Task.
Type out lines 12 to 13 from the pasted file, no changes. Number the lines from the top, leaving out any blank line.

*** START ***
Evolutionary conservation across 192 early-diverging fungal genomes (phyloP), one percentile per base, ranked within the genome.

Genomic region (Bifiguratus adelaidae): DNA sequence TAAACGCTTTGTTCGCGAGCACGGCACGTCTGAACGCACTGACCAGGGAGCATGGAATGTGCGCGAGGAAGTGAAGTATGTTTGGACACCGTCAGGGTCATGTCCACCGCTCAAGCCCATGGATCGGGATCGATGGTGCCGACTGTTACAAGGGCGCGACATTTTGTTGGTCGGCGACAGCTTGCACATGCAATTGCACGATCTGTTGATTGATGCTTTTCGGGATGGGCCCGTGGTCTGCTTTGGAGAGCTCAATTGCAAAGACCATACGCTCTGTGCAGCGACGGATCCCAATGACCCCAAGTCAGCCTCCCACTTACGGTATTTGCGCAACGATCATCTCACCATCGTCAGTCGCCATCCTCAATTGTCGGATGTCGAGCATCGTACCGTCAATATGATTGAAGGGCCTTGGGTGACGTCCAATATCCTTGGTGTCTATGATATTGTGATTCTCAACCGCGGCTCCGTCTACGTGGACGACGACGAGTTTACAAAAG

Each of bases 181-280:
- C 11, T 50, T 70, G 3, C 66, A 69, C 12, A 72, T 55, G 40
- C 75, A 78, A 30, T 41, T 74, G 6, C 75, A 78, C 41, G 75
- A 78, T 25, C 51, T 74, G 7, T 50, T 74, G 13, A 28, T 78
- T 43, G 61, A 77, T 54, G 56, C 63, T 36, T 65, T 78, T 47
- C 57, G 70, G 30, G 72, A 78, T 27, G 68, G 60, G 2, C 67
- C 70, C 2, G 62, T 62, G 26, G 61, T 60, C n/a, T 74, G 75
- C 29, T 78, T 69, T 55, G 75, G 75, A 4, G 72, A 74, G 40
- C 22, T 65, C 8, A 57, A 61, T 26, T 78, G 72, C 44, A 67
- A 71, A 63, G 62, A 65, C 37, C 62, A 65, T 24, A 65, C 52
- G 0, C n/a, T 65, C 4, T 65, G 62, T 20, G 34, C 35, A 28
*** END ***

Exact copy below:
- A 71, A 63, G 62, A 65, C 37, C 62, A 65, T 24, A 65, C 52
- G 0, C n/a, T 65, C 4, T 65, G 62, T 20, G 34, C 35, A 28